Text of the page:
Microbes and Muck - Making cattle eco-friendly
In western countries, the average person eats their own weight in meat every year, which means that livestock rearing makes a significant contribution to greenhouse gas emissions. This is partly because ruminant animals like cows release methane which is produced by the bacteria growing in their digestive tracts.
Aberystwyth University scientist Jamie Newbold has found that changes to farming practices can alter the microbes inside animals and that makes the animals much more efficient at growing and also much less environmentally unfriendly...
Jamie - The challenge we have is, as everybody knows, there is going to be 9 billion people by 2050, and we've got to find ways of feeding them. In many levels, that will be with better crop production, but we also have to remember that a lot of the land in this world is only suitable for growing grass. So, in the UK for instance, about 60% of our land is grassland. On the global level, it's maybe about 35-37%. So we've got to find ways of converting that into human edible food. Of course the way to do that is to use herbivores and particularly ruminants - cattle, sheep, goats - to convert things that aren't edible into things that are edible by in the form of meat and milk.
Chris - Good news for people who like meat like me, less good news for vegetarians perhaps, but what is the downside of doing that because it sounds like there's plenty of land, we just have more cows and sheep, and goats?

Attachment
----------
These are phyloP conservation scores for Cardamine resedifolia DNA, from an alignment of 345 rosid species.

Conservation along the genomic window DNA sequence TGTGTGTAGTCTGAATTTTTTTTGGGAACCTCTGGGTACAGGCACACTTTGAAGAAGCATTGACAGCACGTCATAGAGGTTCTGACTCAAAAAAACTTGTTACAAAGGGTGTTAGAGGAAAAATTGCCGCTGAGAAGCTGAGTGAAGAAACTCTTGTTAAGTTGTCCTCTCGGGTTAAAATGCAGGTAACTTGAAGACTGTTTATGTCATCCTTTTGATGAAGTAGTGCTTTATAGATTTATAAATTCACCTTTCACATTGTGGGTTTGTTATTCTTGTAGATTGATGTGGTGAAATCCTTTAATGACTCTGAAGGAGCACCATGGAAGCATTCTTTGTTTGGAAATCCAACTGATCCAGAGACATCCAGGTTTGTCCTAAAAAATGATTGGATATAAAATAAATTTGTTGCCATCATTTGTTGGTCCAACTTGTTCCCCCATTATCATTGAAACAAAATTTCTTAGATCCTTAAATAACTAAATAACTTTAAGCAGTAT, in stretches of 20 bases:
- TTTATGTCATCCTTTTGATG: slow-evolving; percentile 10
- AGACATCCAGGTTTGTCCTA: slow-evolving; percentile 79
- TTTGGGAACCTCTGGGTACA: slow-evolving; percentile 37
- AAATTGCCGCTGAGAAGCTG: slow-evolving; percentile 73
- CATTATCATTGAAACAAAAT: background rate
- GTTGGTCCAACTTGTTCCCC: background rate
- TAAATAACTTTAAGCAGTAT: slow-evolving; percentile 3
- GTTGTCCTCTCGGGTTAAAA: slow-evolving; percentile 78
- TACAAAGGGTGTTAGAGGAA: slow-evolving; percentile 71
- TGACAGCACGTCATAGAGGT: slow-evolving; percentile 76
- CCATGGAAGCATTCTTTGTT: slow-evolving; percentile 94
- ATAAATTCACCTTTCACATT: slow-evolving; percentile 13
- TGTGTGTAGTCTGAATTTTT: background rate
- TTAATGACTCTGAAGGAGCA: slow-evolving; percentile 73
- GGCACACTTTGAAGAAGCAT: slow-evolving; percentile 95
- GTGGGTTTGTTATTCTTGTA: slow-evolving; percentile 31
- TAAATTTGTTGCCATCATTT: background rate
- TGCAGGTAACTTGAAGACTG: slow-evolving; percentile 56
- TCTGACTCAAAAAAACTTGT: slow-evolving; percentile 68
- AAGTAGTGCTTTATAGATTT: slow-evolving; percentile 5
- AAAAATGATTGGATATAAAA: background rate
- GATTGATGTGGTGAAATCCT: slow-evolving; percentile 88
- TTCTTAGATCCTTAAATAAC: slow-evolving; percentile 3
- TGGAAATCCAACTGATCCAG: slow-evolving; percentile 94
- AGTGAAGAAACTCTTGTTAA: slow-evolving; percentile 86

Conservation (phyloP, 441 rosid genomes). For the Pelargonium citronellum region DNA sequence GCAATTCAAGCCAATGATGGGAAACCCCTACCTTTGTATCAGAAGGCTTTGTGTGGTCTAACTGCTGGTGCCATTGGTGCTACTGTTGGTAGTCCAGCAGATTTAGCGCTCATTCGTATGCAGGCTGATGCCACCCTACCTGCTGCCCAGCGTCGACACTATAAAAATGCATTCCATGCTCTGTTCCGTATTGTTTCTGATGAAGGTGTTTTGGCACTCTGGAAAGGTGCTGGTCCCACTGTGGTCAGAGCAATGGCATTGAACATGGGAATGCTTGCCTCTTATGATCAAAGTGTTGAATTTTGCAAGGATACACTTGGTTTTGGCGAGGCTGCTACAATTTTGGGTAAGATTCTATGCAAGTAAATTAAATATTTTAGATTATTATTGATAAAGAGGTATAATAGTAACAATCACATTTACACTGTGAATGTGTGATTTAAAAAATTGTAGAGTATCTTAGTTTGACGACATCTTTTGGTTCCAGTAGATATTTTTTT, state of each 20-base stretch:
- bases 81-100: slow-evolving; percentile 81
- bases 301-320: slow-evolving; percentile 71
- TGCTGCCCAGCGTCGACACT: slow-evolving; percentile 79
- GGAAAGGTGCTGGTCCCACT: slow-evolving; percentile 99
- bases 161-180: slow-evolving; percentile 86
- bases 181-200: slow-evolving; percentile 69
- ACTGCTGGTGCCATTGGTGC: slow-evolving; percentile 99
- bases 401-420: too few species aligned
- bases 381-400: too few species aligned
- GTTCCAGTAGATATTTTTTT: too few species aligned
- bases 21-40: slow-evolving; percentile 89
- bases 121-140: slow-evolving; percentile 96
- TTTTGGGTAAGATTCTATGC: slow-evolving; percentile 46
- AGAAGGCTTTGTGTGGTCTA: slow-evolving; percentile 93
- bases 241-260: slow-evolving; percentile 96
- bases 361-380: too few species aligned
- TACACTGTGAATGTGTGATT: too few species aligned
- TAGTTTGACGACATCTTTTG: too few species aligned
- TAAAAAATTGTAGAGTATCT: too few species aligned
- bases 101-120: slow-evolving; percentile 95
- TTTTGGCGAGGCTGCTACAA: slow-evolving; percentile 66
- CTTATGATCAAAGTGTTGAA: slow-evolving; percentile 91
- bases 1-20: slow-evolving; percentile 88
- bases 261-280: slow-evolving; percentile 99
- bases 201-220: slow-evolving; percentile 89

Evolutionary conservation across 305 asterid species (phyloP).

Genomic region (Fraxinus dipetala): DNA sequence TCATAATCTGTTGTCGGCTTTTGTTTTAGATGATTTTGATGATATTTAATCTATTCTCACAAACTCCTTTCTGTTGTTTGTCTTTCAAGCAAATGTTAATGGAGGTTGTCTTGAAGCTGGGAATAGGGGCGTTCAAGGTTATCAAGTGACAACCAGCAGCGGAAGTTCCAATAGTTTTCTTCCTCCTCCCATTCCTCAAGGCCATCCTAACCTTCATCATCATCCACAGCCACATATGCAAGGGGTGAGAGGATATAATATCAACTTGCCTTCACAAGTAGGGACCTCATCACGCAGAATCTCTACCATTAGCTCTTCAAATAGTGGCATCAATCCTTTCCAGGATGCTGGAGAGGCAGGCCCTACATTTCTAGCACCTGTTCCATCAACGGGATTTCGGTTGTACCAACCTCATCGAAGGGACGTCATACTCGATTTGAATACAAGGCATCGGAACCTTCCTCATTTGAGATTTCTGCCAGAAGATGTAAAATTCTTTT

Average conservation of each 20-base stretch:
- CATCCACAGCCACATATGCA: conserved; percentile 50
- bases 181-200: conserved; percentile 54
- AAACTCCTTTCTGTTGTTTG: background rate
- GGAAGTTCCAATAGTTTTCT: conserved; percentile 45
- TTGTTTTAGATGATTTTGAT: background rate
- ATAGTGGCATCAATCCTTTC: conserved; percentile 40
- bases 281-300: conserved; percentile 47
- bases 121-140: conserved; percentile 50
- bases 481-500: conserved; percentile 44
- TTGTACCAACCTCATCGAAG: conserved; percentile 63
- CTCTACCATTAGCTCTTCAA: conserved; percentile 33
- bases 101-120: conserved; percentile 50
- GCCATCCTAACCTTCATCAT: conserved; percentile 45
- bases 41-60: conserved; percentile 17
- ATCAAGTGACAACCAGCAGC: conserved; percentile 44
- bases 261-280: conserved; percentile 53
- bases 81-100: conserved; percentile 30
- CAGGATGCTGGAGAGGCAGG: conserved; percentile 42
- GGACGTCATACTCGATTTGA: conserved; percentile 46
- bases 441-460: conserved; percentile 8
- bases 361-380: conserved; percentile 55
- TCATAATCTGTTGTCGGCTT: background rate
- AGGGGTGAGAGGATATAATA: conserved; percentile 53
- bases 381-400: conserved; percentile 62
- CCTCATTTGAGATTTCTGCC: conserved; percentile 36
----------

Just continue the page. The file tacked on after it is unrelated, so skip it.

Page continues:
Jamie - I don't think I'm necessarily talking about more sheep and goats. We're talking about restructuring so that we don't compete with humans for human edible feed. When you feed cattle things that you and I can eat, they're relatively inefficient. Less than 65% of the energy transfers into the meat. However, when we feed cattle grass, things that we can't eat, the actual increase in the human edible protein is about 700%. So it's changing the way we use ruminant livestock. So they use food that we can't. Now the challenges in doing that are to make sure it's efficient and to make sure we minimise the environmental damage associated with cattle and sheep.
Chris - There are two challenges there. Let's take the first one first - the efficiency. From what you've just said though, it sounds like ruminant animals are already extremely efficient, so how can we improve on that?
Jamie - Ruminants have a fascinating environment. Take the dairy cow for instance. You've got a rumen there that's about 100 metres big. About the size of a domestic dust bin, full of microbes, all actively degrading the food. What we need to do is make sure that that degradation is the most efficient so that we get the best transfer of the nutrients that are in the grass through the microbes and then into the animal.
Chris - And in order to make that process more efficient, we've got to tweak the microbes.
Jamie - Or we can tweak the forage. So what our own researchers do is try to understand how the microbes interact with the forage so that we can advice farmers on planting the right grass that then is fermenting the most efficiently in the rumen. And ultimately, trying to balance the forage with the microbes and of course, with the host because the other thing we know is that the animal itself has a large degree of control on the microbial population in the gut.
Chris - This is the sort of a pre-biotic effect, isn't it? It's in the same way that people will say, "If you eat a lot of porridge, you have beta-glucans in your diet and this promotes the growth of healthy or so-called 'good bacteria' in your intestine." You're talking about a similar sort of thing with what you feed into your ruminant animals.